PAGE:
Klister Application

Klister Application

On days when the snow is either super wet or super icy, classic skiers with waxable skis will have to resort to Klisters to get grip. Klister days happen to be the best days for classic skiing since the grip offered by Klisters is some of the best there is! Klisters are generally viewed as a pain to apply, but with practice, you can apply Klister without ever touching it with your bare hands!

How-To Video

Step-by-Step

1) Check your skis for Klister zone markers on your classic wax skis. Klister is only applied to the zone under the binding of the ski leaving the tips and tails of the ski free for glide waxing. A good grip zone is between 45cm and 70 cm, but a Klister zone will be several centimetres shorter on both ends. Klister zone lengths will vary depending on the stiffness of your skis (the camber). Your local ski shop can help you find your Klister zones, or you can use the zones pre-marked on the sidewalls of your skis. Use a permanent marker to redefine your Klister zones using a "K" to mark it. Test your Klister pocket on snow as often as you can and experiment with extending the pocket further forwards or backward to find the right feel while skiing.

2) Prepare your grip zone by cleaning it with wax remover and roughing it with sandpaper. If you're unsure how to do this, check out the instructions here: https://skiwax.ca/collections/cleaning-grip-zones

To prevent grip and glide wax from mixing, you can use masking tape to separate your grip zone from your glide zone.

3) If the snow is icy or you plan on skiing more than 10km, apply a Klister binder or a Blue Klister by following steps 4, 5 & 6 below. Then pick up on step 4 for the Klister of the day.

4) With the Klister tube, dab a thin layer in a chevron pattern. You may need to heat the tube with a heat gun or torch to make it flow nicely. Feel free to mix and match different klisters to make your own perfect mix. Often klisters are mixed 50/50, 70/30, etc... by wax techs.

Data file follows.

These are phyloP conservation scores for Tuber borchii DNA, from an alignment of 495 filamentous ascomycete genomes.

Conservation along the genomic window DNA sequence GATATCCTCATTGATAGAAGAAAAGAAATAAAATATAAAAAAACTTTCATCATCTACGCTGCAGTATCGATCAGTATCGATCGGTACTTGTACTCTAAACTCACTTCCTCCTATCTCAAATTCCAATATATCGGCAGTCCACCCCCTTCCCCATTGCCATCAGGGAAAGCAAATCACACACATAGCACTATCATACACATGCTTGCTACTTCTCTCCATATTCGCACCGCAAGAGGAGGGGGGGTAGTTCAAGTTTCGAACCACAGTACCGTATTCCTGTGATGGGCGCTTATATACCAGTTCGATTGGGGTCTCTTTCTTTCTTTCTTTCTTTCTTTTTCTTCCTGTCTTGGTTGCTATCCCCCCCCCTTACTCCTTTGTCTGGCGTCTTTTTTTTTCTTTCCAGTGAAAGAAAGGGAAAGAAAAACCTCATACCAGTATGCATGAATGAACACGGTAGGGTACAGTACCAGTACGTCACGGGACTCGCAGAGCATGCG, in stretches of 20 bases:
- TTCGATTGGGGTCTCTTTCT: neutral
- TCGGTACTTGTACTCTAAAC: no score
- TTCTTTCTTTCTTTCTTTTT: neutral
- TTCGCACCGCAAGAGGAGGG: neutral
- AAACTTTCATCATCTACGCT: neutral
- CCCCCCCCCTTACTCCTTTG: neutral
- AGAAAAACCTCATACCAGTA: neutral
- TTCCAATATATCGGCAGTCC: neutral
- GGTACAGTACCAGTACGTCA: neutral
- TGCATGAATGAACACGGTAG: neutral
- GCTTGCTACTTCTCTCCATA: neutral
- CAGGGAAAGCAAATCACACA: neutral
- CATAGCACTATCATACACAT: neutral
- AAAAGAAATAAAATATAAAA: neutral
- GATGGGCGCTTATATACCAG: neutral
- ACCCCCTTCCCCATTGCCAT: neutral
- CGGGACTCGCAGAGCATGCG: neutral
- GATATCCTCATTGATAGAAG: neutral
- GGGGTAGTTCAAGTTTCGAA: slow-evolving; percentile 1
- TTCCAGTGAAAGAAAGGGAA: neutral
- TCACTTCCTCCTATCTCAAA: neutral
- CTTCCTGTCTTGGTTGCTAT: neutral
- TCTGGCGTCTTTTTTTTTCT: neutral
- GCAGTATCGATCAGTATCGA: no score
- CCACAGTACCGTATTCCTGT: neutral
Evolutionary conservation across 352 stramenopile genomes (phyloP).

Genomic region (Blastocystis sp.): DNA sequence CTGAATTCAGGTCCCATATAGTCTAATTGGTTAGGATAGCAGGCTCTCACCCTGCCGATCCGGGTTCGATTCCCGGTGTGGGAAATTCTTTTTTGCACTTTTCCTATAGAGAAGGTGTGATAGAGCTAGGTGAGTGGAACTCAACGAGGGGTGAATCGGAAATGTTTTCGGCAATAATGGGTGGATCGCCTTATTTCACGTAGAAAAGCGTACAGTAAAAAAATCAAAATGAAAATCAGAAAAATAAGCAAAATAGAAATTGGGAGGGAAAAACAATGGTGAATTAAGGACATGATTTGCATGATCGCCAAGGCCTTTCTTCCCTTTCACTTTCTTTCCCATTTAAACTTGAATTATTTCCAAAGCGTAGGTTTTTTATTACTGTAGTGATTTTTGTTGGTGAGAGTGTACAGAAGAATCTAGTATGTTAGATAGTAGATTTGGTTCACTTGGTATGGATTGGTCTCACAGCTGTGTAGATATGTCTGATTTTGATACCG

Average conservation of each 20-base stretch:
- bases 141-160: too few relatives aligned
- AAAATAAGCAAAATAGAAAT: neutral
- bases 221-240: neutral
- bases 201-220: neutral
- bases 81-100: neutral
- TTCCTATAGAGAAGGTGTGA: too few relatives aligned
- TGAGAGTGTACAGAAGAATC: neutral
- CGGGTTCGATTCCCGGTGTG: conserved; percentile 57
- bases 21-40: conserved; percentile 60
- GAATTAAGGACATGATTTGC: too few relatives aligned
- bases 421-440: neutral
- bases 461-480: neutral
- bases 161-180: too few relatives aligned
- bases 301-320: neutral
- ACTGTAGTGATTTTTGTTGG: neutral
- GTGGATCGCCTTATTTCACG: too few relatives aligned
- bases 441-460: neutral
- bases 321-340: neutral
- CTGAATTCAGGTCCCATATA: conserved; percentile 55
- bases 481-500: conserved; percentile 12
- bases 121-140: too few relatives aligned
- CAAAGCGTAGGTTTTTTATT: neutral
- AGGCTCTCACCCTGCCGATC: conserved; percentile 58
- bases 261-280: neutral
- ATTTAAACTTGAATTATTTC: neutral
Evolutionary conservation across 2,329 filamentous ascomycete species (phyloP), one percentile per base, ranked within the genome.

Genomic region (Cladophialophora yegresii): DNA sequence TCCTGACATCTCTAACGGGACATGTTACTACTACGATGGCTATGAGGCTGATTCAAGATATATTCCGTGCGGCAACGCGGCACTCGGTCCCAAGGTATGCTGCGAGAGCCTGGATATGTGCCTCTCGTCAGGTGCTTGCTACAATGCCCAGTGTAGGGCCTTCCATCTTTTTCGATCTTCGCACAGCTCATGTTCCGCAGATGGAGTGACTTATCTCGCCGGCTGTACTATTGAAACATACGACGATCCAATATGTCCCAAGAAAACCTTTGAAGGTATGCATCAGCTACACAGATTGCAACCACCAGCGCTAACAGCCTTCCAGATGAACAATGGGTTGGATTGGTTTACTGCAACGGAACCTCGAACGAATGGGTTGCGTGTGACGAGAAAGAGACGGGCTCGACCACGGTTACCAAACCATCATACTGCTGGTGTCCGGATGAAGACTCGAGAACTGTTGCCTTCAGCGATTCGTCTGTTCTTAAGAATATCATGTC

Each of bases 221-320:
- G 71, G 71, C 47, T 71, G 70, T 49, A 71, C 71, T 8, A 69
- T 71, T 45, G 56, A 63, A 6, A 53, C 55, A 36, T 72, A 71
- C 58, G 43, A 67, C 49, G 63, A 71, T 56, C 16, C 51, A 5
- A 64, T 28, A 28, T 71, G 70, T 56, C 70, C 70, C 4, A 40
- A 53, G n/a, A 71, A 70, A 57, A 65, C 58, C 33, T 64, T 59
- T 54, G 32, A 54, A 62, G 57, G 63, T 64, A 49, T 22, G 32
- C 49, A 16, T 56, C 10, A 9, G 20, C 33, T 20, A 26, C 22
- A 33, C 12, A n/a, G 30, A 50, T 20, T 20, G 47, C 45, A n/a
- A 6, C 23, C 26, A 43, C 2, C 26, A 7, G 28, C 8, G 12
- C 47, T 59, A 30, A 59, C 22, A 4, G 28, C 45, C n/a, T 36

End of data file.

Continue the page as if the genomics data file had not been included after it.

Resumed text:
5) Using a heat source such as a dedicated kick wax iron, heat gun or torch, smooth out the klister. If you are using a heat gun or torch, use a cork a small metal-bristled chef's brush to smooth out the klister. If you are using an iron, make sure you only ever use the iron for kick wax. Have another iron for glide waxes only to avoid cross-contamination.

6) Let the Klister cool for a few minutes. Set the ski outside over the snow (but not touching the snow) to speed the cooling.

7) Once the klister is cool, you may need to "cover" it. A "Klister cover" is a couple of layers of hardwax used to give the Klister a bit more glide factor if the Klister has too much "bite", or the snow conditions don't allow the Klister to glide as freely.

8) Once you've wrapped up skiing, it might be a good idea to clean the grip wax off your skis. Check out the instructions on how to clean up sticky grip wax pockets here: https://skiwax.ca/collections/cleaning-grip-zones

Wax & Tools for Klister Application

26 products